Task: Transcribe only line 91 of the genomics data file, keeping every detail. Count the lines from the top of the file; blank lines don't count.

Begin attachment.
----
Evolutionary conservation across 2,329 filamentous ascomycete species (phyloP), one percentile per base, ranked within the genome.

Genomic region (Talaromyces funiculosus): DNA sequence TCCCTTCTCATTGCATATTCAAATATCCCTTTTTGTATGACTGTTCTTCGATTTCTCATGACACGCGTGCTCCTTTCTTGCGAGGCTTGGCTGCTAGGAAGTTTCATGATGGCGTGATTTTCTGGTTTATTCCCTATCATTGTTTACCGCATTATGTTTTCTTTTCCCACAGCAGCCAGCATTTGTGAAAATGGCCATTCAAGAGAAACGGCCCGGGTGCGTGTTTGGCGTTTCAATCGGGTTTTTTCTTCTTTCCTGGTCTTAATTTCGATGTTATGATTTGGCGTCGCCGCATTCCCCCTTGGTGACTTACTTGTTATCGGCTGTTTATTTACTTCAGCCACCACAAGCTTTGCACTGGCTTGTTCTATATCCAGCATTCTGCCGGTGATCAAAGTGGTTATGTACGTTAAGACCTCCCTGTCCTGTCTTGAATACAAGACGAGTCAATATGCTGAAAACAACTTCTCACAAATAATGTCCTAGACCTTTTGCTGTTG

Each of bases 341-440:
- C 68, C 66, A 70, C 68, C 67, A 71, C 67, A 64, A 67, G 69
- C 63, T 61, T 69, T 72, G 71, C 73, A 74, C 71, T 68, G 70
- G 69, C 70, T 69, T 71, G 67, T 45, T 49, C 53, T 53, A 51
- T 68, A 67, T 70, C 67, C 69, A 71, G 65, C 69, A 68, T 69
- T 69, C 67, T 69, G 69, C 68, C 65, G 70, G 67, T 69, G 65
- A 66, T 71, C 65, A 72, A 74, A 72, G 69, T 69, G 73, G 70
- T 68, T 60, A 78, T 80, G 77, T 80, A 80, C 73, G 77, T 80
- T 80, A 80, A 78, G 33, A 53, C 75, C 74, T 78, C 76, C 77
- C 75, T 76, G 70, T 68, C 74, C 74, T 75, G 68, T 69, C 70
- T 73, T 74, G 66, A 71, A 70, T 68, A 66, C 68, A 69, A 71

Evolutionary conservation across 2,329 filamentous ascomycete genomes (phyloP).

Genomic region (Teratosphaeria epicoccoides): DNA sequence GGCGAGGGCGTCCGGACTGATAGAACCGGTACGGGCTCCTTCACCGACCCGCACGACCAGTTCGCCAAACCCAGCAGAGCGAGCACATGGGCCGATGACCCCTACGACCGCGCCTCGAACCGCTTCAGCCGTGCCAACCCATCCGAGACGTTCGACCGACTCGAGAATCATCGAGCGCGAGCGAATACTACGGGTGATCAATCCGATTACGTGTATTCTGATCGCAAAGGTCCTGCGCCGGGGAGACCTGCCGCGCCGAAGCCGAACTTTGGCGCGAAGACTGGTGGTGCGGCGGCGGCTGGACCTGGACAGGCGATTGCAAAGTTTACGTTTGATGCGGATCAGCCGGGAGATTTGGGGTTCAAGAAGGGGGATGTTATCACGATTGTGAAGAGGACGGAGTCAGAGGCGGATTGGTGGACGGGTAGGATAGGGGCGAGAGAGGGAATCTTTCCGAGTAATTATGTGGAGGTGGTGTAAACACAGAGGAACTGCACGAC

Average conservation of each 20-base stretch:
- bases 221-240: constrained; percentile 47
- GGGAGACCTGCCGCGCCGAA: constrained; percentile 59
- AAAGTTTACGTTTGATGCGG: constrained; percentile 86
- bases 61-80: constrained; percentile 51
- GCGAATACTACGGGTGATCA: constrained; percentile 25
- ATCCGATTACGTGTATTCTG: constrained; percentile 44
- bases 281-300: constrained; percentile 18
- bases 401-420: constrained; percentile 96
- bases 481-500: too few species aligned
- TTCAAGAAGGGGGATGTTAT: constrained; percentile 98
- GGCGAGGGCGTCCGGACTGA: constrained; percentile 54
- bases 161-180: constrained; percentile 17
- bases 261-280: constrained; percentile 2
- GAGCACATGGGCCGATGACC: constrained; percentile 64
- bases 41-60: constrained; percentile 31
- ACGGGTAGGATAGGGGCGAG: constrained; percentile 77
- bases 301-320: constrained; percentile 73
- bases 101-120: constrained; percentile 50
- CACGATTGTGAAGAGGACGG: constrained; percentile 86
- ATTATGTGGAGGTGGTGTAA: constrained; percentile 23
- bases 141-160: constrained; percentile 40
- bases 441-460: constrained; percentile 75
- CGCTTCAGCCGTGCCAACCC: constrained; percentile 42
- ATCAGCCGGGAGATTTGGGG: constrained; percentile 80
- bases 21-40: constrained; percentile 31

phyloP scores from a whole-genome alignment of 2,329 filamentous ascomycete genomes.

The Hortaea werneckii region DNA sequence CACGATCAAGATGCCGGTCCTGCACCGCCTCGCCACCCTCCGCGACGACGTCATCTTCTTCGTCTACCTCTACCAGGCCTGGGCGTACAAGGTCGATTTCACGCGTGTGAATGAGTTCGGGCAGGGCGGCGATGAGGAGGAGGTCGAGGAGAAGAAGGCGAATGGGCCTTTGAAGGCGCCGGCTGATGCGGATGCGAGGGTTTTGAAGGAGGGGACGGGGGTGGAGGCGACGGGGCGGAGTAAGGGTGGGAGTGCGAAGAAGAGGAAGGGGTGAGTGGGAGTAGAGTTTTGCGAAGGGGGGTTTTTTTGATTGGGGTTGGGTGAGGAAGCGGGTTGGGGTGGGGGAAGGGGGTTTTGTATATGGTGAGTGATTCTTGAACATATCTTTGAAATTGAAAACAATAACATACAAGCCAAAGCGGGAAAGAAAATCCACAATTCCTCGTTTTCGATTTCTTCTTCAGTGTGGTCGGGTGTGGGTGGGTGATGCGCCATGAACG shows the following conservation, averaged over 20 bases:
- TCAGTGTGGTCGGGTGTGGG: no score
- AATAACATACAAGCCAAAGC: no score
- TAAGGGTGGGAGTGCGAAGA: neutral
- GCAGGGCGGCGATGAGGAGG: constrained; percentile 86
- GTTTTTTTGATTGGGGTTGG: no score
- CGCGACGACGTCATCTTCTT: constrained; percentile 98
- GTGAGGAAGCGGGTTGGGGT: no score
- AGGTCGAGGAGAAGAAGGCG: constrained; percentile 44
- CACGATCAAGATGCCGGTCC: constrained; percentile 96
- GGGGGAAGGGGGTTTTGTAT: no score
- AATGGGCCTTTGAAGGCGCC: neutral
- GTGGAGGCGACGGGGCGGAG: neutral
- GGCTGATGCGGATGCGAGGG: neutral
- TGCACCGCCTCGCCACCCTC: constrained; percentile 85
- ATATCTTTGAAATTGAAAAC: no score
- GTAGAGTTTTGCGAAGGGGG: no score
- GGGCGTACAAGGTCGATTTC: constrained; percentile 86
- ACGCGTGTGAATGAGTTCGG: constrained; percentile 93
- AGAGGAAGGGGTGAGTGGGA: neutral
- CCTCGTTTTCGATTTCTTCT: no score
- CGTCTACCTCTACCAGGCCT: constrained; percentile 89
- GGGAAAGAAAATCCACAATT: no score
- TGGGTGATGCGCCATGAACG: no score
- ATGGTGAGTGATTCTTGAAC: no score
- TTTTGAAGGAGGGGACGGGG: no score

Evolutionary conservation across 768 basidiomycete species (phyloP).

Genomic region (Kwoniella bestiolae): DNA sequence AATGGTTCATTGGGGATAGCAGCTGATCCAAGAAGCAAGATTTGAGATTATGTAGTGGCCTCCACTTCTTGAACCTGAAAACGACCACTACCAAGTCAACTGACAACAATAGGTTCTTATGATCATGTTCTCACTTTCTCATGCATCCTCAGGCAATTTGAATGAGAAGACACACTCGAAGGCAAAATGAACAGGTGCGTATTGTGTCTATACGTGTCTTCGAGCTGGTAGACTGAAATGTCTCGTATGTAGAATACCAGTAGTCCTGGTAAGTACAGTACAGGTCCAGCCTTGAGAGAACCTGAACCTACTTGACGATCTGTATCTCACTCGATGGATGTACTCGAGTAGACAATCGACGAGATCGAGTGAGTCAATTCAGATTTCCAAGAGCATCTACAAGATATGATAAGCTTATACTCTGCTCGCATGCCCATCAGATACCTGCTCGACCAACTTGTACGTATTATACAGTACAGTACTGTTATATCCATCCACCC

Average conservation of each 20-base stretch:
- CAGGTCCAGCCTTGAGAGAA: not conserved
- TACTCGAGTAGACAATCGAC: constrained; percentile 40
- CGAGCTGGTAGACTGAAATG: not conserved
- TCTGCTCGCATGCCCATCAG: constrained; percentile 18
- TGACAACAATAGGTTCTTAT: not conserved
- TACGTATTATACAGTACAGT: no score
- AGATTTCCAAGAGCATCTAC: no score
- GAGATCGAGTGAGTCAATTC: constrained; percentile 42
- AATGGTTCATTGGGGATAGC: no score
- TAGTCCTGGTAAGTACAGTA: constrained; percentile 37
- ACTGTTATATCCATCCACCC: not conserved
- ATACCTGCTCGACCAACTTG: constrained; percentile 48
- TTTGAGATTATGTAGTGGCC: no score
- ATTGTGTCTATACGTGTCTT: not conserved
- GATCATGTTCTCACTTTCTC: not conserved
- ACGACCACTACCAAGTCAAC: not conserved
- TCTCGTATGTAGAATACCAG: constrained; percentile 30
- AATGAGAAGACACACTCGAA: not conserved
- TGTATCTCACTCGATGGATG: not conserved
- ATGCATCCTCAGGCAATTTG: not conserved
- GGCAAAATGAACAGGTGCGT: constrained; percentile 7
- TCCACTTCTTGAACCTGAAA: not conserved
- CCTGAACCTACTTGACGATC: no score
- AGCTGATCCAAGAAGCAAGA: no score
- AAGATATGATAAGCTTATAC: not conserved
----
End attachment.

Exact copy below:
- ATGCATCCTCAGGCAATTTG: not conserved